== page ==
Saturday, June 25, 2011

No. 83: Platoon

Readers, think back to the movies of your childhood. Most kids my age remember, you know, The Little Mermaid, The Lion King, Aladdin. I definitely saw those movies, but unlike most kids, a good chunk of my younger years were spent watching World War Two films. For this, I can thank my Dad. He introduced me to the strange magic of Cary Grant leading a doomed bombing raid over Tokyo, Robert Montgomery piloting a plummeting aircraft, stoic John Wayne leading his platoon into combat. Not typical kid movies, but they fueled my love for the classics, and left me enjoying war films today.

Still, I didn’t know a ton about today’s film: AFI No. 83, Oliver Stone’s Platoon (1986). I knew it was a bloody Vietnam War epic, and that it had Johnny Depp in a cameo role. And that was about it. After a little pre-viewing research, I became intrigued by both the cast (Charlie Sheen, Willem Dafoe, Tom Berenger) and the subject matter: the physical and psychological effects of Vietnam.

Chris Taylor (Sheen), a naïve college dropout, arrives in Vietnam and is shocked by the senseless violence. Taylor befriends the men in his platoon - including compassionate Sgt. Elias (Dafoe) - but is quickly hardened by constant combat and excessive drugs and alcohol. When the platoon discovers a village suspected of aiding Vietnamese soldiers, platoon leader Sgt. Barnes (Berenger) shoots a female villager in the head. Elias reports the killing to military authorities, leading Barnes to murder Elias. Taylor suspects Barnes, and seeks revenge. The platoon is ambushed, and during the battle, Barnes tries to kill Taylor, but an explosion knocks them both unconscious; Taylor, of course, has the strength to stand and shoot Barnes. The wounded Taylor is allowed to return home, and as he leaves the jungle, he weeps.

To my surprise, I really enjoyed Platoon. Not a perfect film – but it definitely has good and bad points. As always, let’s start with the good.

First: fantastic characters. Most of the actors are great, but Willem Dafoe’s performance - pre-Green-Goblin smirk, bright red bandana, dramatic death - was probably my favorite part of the film. Tom Berenger makes his character a hard-to-forget psychotic, and the aforementioned Johnny Depp is great in a supporting role - and also quite attractive. The location shooting - the whole movie was shot in the Philippines - adds yet another layer of depth to the film (especially when you’re watching it on a laptop four inches away from your face.)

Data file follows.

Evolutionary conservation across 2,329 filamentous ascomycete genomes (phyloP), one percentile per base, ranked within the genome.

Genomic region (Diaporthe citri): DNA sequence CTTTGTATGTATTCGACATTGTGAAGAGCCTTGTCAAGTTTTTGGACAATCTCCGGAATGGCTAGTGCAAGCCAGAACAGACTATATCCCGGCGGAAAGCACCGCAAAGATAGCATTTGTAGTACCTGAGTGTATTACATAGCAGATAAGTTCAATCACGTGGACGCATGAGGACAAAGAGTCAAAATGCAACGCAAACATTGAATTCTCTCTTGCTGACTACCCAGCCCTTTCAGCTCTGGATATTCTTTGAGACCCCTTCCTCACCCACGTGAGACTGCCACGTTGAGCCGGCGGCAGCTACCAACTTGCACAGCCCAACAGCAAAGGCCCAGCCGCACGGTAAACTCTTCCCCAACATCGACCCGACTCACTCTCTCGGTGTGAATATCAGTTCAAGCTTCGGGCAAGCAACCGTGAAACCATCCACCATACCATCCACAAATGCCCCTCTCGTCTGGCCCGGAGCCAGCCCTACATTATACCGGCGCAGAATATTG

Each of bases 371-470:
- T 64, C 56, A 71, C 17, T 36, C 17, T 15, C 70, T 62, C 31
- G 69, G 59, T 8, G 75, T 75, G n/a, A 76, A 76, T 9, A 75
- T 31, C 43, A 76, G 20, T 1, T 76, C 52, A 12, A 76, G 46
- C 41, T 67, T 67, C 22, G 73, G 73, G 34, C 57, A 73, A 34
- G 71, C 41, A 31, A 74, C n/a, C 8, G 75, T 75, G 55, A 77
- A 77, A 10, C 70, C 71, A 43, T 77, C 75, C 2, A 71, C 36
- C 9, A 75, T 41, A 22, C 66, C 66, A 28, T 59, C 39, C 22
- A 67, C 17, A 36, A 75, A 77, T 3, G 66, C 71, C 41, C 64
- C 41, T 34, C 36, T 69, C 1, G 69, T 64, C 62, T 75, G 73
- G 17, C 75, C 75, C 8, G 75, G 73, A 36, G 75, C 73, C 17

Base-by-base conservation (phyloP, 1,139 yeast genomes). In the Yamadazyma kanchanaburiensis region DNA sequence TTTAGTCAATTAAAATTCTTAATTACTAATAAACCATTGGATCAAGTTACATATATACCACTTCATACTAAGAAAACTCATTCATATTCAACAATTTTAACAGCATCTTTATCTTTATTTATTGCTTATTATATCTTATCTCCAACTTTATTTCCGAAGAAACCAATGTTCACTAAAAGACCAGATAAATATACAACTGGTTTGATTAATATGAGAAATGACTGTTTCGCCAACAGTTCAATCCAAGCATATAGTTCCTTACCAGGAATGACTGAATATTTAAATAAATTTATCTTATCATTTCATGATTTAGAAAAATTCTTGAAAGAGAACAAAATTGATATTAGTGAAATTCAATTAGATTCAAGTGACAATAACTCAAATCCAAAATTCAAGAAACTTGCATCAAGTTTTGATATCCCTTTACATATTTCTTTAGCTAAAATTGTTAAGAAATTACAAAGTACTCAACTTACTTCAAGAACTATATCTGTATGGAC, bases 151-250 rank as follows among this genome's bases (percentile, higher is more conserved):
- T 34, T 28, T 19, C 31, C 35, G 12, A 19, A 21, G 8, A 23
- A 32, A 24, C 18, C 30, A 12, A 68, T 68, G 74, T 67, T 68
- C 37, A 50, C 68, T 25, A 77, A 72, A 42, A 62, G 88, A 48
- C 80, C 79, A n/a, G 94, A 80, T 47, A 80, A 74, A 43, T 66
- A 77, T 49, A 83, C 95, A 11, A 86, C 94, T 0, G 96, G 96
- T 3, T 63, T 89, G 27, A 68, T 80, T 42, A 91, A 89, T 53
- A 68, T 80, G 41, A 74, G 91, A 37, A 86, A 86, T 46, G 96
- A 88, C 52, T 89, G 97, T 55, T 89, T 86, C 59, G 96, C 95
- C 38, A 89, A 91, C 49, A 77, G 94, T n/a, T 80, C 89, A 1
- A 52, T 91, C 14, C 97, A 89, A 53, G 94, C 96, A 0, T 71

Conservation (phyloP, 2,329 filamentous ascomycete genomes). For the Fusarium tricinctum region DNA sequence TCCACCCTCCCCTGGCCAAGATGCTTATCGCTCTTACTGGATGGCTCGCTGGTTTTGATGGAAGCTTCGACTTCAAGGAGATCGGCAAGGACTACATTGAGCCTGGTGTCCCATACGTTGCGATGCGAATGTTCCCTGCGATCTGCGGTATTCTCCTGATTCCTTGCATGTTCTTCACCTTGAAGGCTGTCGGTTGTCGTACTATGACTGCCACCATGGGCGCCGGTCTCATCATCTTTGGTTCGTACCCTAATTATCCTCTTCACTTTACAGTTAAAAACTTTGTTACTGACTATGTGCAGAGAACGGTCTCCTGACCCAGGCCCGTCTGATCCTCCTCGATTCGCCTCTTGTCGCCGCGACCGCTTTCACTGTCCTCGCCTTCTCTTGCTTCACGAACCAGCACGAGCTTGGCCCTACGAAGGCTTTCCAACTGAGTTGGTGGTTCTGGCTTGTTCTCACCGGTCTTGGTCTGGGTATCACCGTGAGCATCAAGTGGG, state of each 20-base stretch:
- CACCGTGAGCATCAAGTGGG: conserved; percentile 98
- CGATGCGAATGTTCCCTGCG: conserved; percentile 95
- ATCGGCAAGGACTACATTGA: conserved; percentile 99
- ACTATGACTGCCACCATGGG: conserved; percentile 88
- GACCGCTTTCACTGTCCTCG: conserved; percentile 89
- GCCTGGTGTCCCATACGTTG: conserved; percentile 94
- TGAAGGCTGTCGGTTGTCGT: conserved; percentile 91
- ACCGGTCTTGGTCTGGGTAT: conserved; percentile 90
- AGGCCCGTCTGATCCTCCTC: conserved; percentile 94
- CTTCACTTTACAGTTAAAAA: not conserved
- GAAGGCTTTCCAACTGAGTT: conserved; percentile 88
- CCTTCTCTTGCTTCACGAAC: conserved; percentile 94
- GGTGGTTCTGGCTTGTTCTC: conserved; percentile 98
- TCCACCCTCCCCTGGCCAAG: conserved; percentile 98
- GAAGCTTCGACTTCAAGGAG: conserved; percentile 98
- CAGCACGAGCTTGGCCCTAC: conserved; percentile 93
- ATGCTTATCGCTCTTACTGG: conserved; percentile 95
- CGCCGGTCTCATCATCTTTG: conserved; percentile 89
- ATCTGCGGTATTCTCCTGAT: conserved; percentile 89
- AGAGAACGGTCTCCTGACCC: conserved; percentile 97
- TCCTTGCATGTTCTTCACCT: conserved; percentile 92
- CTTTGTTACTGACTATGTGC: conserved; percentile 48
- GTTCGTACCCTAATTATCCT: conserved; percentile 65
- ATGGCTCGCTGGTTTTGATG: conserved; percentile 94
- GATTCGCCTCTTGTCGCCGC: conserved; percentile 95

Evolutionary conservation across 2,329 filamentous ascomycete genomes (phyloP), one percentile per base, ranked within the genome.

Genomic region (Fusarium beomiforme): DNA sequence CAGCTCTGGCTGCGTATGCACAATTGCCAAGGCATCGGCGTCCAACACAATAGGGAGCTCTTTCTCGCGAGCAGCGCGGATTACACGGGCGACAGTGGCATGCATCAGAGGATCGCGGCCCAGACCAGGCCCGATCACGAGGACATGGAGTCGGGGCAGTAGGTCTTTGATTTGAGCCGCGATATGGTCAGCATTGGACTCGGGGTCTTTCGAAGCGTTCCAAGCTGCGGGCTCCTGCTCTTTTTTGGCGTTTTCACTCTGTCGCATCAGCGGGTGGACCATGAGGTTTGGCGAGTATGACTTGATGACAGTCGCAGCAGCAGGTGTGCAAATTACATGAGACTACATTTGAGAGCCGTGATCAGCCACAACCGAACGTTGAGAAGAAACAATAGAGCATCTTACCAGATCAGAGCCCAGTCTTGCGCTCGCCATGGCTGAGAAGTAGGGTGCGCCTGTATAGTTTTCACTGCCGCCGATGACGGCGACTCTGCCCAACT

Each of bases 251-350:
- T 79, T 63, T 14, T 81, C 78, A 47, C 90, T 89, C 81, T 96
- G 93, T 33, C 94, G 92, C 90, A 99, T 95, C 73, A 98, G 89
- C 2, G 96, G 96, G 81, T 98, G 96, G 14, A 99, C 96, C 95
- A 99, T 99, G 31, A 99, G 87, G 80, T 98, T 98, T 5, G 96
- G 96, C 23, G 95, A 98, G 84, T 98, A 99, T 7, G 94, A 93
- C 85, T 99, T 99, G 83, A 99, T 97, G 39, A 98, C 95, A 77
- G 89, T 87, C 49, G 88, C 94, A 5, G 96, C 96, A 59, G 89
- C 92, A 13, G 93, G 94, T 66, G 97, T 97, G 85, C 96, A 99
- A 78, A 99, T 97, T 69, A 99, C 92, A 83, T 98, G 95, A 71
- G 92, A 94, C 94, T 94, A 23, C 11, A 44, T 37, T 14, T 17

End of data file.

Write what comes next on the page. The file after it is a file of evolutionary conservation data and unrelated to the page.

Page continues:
I really did like most of the movie. I liked the plot; the actors; the artistic direction - what could be left?

Charlie Sheen. Mr. I-have-tiger-blood’s performance didn’t impress me, and in fact, felt almost - fake? Just a personal opinion, but that’s how I saw it.

So, if you like..

* Long, painfully drawn-out death scenes
* Willem Dafoe: officially the coolest soldier to ever to hit Vietnam
* Pre-winning Charlie Sheen
* A supporting cast filled with great actors: Forest Whitaker, Johnny Depp, etc.
* War-torn jungles filled with guerrilla ambushes and poisonous scorpions
* A fantastic 60’s-music soundtrack, featuring artists like The Rascals and Smokey Robinson

..then you’ll love Platoon.

Next up: Giant (1956.) Not one of my favorites, but I do love me some Liz Taylor and James Dean - stick around and read about it!


  1. What wonderful writing. Josie, your reviews keep getting better and better; this was a pleasure to read. I'm the opposite of you: war movies are too painful for me to watch; I have difficulty separating the filmic from the real, and the violent tragedy is too much for me to bear. But, I admire your ability to watch and analyze the film with such beautiful language and measured perception. Giant, on the other hand, is a film I love; I look forward to what you have to say about it—and Liz and James, and Rock Hudson, who was such an enigma, with so much distance between who he was on the screen and who he was in life—on repeat viewing.

  2. I haven't seen Platoon since it came out, but your review brought back to me the thing that impressed me most about it: Willem Dafoe's great humanity. It must be interesting to watch it now, knowing what we all (sadly) know about Charlie Sheen. Funny that his father and he both had their Vietnam jungle films—I'll look forward to your take on Apocalypse Now!